- Your workbook in Excel is now encrypted and password protected
How to Remove a Password From an Excel Worksheet/Workbook
The following steps show how to unprotect an Excel workbook which is the whole Excel file with all its contents.
- When you open a password-protected Excel file, you will have to unlock the workbook first
- Then click “File” to open the options menu
- Select “Info” and click “Protect Workbook” – “Encrypt with Password”
- Remove the existing Password and click “OK”
- Your Excel workbook is now unprotected and can be used without a password
How to Lock a Sheet in Excel Using a Password
Use the following step for locking an Excel spreadsheet / a single Excel worksheet inside an Excel Workbook).
- Right-click the tab for your Excel sheet which you want to assign a password for
- Enter a password, select “Protect worksheet and content of locked cells” and what you want the password to apply for
When you protect a sheet in Excel, you have several options to customize the level of access that users have. Two of these options are “Select locked cells” and “Select unlocked cells”. Here's what they mean:
Select locked cells: If this option is checked, users can select (click on) locked cells, but they can't edit them unless they have the password to unprotect the sheet. If this option is unchecked, users can't even select locked cells.
Select unlocked cells: If this option is checked, users can select and edit unlocked cells, even if the sheet is protected. If this option is unchecked, users can't select or edit unlocked cells.
So, the difference between these options is about what users can select and potentially edit:
- If you only check “Select locked cells”, users can select locked cells but can't edit them, and they can't select or edit unlocked cells.
- If you only check “Select unlocked cells”, users can't select or edit locked cells, but they can select and edit unlocked cells.
- If you check both options, users can select both locked and unlocked cells, but they can only edit unlocked cells.
- If you uncheck both options, users can't select or edit any cells on the sheet.
- Confirm the password and click “OK” to secure the Excel sheet
How to Unlock an Excel Sheet Removing a Password
Use the following steps to unprotect Excel sheets (single spreadsheet inside of an Excel Workbook).
- Right-click the tab of the Excel sheet and select “Unprotect Sheet”
- Enter the password and click “OK” to unprotect the Excel sheet
How to Lock or Unlock Specific Cells in an Excel Worksheet/Workbook
This feature allows you to lock specific cells in a worksheet. When a cell is locked, it cannot be edited. However, cell locking only takes effect when the worksheet is protected. This means you can lock cells in a worksheet, but if the worksheet is not protected, users can still edit those cells.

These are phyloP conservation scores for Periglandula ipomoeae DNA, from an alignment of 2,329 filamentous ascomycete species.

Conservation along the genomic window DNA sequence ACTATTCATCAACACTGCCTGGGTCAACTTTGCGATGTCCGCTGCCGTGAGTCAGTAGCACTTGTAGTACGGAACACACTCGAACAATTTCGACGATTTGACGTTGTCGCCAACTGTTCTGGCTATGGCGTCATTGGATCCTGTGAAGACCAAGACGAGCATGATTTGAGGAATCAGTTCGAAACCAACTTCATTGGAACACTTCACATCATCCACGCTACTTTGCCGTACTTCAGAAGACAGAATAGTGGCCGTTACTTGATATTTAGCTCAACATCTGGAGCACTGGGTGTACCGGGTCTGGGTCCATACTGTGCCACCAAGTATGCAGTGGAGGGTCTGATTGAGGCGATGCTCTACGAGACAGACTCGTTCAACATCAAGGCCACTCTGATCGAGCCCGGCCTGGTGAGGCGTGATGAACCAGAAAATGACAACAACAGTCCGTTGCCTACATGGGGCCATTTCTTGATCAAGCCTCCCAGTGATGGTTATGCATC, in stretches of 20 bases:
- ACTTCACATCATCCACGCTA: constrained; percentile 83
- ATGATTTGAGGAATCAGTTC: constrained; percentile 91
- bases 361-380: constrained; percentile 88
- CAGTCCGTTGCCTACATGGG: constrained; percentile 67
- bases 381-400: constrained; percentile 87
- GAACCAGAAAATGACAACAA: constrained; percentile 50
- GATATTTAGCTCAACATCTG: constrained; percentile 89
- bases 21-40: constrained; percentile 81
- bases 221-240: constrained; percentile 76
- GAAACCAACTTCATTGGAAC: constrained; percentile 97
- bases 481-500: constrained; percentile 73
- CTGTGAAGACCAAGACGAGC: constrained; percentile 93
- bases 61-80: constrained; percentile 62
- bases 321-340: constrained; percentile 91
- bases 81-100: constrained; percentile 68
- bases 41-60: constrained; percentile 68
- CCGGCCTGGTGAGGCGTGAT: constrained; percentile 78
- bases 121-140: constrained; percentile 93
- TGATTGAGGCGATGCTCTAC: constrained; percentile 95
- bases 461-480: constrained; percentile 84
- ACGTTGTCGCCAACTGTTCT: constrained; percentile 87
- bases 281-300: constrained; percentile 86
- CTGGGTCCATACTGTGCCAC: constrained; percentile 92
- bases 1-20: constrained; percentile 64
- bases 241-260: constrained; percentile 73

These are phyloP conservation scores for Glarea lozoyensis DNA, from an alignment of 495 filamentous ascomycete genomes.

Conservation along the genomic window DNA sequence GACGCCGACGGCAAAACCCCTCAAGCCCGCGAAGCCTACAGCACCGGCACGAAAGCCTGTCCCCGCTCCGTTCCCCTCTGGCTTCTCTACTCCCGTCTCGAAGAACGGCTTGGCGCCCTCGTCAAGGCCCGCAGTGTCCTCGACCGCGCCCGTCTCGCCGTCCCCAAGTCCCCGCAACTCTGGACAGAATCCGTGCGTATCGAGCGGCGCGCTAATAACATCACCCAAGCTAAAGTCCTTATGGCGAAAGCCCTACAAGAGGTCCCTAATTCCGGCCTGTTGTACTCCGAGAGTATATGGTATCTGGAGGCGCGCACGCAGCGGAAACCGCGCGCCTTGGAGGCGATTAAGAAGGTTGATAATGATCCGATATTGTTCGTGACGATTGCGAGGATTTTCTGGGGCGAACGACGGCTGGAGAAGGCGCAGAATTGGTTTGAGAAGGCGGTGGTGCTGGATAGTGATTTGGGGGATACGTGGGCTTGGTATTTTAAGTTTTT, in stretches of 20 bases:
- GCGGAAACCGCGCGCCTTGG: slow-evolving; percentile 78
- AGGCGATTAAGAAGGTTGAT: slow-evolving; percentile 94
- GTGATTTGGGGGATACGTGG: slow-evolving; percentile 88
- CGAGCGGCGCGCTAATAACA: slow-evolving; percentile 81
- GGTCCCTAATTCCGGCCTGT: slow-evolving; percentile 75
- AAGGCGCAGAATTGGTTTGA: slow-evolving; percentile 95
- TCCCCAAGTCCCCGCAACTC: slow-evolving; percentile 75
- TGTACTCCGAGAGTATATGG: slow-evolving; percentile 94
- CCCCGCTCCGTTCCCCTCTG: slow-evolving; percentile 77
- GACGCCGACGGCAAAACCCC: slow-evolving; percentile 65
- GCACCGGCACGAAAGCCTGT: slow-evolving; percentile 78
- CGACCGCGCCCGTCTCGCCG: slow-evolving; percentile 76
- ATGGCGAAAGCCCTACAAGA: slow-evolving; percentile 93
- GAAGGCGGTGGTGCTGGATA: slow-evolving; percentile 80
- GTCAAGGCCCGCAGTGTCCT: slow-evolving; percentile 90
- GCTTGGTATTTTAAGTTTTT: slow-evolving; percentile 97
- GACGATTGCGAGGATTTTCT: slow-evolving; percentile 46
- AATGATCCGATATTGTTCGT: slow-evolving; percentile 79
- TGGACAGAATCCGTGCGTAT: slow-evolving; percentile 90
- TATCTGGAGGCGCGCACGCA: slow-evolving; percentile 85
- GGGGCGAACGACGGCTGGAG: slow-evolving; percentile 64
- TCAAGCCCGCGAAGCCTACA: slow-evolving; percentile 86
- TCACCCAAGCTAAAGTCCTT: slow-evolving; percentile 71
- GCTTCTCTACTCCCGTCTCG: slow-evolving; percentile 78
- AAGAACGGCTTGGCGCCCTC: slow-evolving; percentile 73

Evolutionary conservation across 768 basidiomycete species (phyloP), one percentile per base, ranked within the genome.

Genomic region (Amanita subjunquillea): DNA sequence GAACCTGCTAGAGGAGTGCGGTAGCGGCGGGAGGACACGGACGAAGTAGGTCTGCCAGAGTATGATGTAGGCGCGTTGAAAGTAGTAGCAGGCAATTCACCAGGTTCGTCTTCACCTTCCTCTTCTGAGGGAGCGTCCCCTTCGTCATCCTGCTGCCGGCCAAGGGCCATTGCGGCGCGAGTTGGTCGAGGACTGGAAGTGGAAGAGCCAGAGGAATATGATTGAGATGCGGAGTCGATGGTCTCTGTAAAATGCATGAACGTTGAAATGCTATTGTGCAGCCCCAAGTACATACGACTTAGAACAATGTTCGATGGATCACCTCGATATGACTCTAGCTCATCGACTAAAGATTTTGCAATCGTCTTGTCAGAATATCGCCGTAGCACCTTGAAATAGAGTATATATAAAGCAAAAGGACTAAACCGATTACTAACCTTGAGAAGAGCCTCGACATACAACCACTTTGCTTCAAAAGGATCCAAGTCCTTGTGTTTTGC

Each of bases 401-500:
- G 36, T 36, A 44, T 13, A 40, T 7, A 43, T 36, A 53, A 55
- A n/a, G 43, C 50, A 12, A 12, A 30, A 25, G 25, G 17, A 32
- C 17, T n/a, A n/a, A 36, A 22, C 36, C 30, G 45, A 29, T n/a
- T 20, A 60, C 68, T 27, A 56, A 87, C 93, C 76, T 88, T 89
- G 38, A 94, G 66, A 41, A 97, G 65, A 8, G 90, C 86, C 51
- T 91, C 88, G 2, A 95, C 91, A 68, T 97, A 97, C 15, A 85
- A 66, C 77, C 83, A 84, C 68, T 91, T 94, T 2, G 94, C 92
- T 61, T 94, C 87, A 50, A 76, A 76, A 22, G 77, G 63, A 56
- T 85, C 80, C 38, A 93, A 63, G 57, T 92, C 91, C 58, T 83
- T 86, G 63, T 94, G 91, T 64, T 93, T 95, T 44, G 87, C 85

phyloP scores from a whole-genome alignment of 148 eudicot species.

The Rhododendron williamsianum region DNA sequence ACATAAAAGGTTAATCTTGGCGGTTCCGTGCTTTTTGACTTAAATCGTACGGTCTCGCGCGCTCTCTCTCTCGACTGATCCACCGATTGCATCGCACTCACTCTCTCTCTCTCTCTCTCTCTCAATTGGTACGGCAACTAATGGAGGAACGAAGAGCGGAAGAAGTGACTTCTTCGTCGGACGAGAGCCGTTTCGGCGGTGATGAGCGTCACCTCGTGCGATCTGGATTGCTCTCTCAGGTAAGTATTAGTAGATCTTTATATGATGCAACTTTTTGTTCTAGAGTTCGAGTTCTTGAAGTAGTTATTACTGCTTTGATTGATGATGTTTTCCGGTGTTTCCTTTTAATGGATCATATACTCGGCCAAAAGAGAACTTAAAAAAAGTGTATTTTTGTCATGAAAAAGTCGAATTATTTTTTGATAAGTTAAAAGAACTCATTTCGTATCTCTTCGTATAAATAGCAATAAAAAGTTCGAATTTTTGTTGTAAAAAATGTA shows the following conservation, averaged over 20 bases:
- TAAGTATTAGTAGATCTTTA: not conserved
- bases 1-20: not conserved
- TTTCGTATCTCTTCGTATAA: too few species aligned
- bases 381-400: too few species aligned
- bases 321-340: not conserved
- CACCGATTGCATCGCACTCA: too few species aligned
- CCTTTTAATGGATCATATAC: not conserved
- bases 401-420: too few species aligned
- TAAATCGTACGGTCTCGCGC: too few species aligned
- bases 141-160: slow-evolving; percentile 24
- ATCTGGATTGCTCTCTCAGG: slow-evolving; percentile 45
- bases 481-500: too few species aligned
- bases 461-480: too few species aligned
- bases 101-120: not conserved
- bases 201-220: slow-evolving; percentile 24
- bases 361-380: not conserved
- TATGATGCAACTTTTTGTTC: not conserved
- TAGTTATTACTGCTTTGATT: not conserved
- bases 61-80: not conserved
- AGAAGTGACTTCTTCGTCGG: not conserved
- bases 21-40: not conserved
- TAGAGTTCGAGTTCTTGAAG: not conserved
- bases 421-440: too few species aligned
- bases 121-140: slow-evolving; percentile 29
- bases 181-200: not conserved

When you use a worksheet password in combination with cell locking, you're adding an extra layer of protection. You can lock certain cells that contain important data or formulas that you don't want to be changed, and then protect the entire worksheet with a password. This way, even if someone knows the password and can make changes to the worksheet, they still cannot edit the locked cells.
- Select the cell(s) you want to lock and click “Format” in the “Home”-Ribbon
- Click “Format Cells”
- Switch to “Protection” and select or unselect “Locked”
How to Encrypt an Excel File Using Encrypting File System (EFS)
When you choose to encrypt an Excel file with EFS as shown in our other guide, Windows will generate a unique encryption key for that file. This key is used to convert the data in the file into a format that can't be understood without the key. This process is transparent to you as a user – you don't need to manually encrypt or decrypt the file.
When you, as the owner of the file, try to access it, Windows will automatically use your encryption key to decrypt the file and allow you to view and edit it as normal. This decryption process is also transparent – you don't need to manually decrypt the file.
If someone else tries to access the file – for example, if they gain unauthorized access to your computer or if they steal your hard drive – they won't be able to read the file. Without your unique encryption key, the data in the file will appear as gibberish.
If you want to share the file with someone else, you'll need to decrypt it first, or the recipient will need to have an encryption certificate that matches the one used to encrypt the file. If the recipient doesn't have the appropriate certificate, they won't be able to read the file.
Extra: How to Use Windows BitLocker Encryption for System Disks or Other Drives
BitLocker is a proprietary encryption program for Windows that prevents unauthorized access to your drives and can protect against malware. When you perform BitLocker encryption on a drive, it's transformed into random numbers and letters until you enter your BitLocker password or a USB key, which decrypts the drive. Check out our other guide to learn how to use BitLocker encryption.
Extra: How to Password-Protect Files in Windows
If you want to encrypt and password-protect Excel files, you can use methods other than the built-in Excel password protection or in combination to add another level of security. Check out our other guide how to protect folders of Excel files or other documents with passwords.